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perverted science - psuedoscience and the nazi ideal
perverted science - psuedoscience and the nazi ideal
perverted science - psuedoscience and the nazi ideal
perverted science - psuedoscience and the nazi ideal
perverted science - psuedoscience and the nazi ideal
perverted science - psuedoscience and the nazi ideal
perverted science - psuedoscience and the nazi ideal
perverted science - psuedoscience and the nazi ideal
perverted science - psuedoscience and the nazi ideal
perverted science - psuedoscience and the nazi ideal
perverted science - psuedoscience and the nazi ideal
perverted science - psuedoscience and the nazi ideal
perverted science - psuedoscience and the nazi ideal
perverted science - psuedoscience and the nazi ideal
perverted science - psuedoscience and the nazi ideal
perverted science - psuedoscience and the nazi ideal
perverted science - psuedoscience and the nazi ideal
perverted science - psuedoscience and the nazi ideal
perverted science - psuedoscience and the nazi ideal
perverted science - psuedoscience and the nazi ideal
perverted science - psuedoscience and the nazi ideal
perverted science - psuedoscience and the nazi ideal
perverted science - psuedoscience and the nazi ideal
perverted science - psuedoscience and the nazi ideal
perverted science - psuedoscience and the nazi ideal
perverted science - psuedoscience and the nazi ideal
perverted science - psuedoscience and the nazi ideal
perverted science - psuedoscience and the nazi ideal
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perverted science - psuedoscience and the nazi ideal

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  • Transcript

    • 1. The Nazi Ideal Science or Pseudo Science? (Science, History, Citizenship and PSHCE)
    • 2. Introduction Why teach about the Holocaust? What is the relevance of the Holocaust to science in secondary schools?
    • 3. National Curriculum links Key Stage 4 Sc1 Scientific enquiry
      • Knowledge, skills and understanding
      • consider the power and limitations of science in addressing industrial, ethical and environmental issues…
      • how social and cultural contexts may affect the extent to which theories are accepted
    • 4. National Curriculum links Key Stage 4 Sc1 Scientific enquiry
      • Ideas and evidence in science
      • 1b) how scientific controversies can arise from different ways of interpreting empirical evidence [for example, Darwin’s theory of evolution]
    • 5. National Curriculum links Key Stage 4 Sc1 Scientific enquiry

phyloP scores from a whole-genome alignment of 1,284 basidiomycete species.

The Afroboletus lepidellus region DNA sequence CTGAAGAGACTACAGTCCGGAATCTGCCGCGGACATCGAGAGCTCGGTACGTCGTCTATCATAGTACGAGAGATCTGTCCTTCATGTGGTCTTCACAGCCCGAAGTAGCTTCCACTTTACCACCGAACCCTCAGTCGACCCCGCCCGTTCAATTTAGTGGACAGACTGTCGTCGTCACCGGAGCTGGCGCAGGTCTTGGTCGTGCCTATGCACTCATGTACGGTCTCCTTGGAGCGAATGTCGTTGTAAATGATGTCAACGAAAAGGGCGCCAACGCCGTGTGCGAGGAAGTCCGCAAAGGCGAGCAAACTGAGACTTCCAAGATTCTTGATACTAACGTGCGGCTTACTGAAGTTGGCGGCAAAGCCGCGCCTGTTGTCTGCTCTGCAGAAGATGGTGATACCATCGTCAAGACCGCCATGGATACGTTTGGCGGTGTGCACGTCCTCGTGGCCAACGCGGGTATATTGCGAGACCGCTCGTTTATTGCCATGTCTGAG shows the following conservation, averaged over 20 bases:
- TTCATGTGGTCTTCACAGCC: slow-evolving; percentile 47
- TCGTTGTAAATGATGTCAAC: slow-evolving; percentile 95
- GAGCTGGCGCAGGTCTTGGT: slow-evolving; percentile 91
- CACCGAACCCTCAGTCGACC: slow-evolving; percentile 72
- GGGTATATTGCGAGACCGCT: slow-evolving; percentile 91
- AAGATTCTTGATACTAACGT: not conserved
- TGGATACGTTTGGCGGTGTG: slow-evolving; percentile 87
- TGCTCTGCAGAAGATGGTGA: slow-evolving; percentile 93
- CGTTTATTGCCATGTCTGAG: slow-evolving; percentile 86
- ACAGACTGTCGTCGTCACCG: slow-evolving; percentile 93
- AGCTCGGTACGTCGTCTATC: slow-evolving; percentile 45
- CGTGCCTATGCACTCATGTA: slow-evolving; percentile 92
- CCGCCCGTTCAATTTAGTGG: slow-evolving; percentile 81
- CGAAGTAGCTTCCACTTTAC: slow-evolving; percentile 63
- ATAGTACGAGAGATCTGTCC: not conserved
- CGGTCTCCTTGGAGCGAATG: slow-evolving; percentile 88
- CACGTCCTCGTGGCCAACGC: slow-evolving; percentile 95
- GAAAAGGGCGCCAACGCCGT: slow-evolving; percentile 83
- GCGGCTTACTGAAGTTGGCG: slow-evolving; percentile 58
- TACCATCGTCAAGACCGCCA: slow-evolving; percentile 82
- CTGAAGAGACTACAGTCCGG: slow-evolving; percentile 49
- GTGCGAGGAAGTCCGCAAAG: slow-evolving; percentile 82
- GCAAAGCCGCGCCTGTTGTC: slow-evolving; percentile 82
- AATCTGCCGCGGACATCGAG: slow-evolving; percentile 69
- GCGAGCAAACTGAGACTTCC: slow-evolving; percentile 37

• Ideas and evidence in science
      • 1c) ways in which scientific work may be affected by the contexts in which it takes place [for example, social, historical, moral, spiritual] and how these contexts may affect whether or not ideas are accepted
    • 6. National Curriculum links Key Stage 4 Sc1 Scientific enquiry
      • Ideas and evidence in science
      • 1d) to consider the power of science in addressing industrial, social and environmental questions, including the kind of questions science can and cannot answer, uncertainties in scientific knowledge, and the ethical issues involved
    • 7. Dear Teacher: I am a survivor of a concentration camp. My eyes saw what no man should witness: Gas chambers built by learned engineers. Children poisoned by educated physicians. Infants killed by trained nurses. Women and babies shot and burned by high school and college graduates. So I am suspicious of education. My request is: help your students become human. Your efforts must never produce learned monsters, skilled psychopaths, educated Eichmanns. Reading, writing, arithmetic are important only if they serve to make our children more human.  
    • 8. How important was science in the Holocaust?
      • Who carried out the selections in the camps?
      • Who designed and built the gas chambers and crematoria?
      • Who carried out the human medical experiments on camp inmates?
      • What was the ‘rational’ basis of Nazi racist ideology?
    • 9. Did the Nazis hate the Jews?
      • What qualities do we associate with hate?
      • How is it possible to hate an entire people?
      • How did the Nazis see themselves?
        • Hitler in 1919
        • Himmler’s speech to the SS
        • Max Taubner
    • 10. Why is science important?
      • What qualities do we associate with science?
      • Should science be morally neutral?
      • Does science have to be ‘useful’?
      • Upon what does the validity of ‘good’ science rest?
    • 11. Scientific?
    • 12. The scientific method
      • Observes what happens
      • Develops a theory
      • Develops experiment to test the theory
      • Observes/measures results of experiment
      • If results don’t fit develop new theory
      • Experiments replicable and peer reviewed
    • 13. Natural Selection vs. Social-Darwinism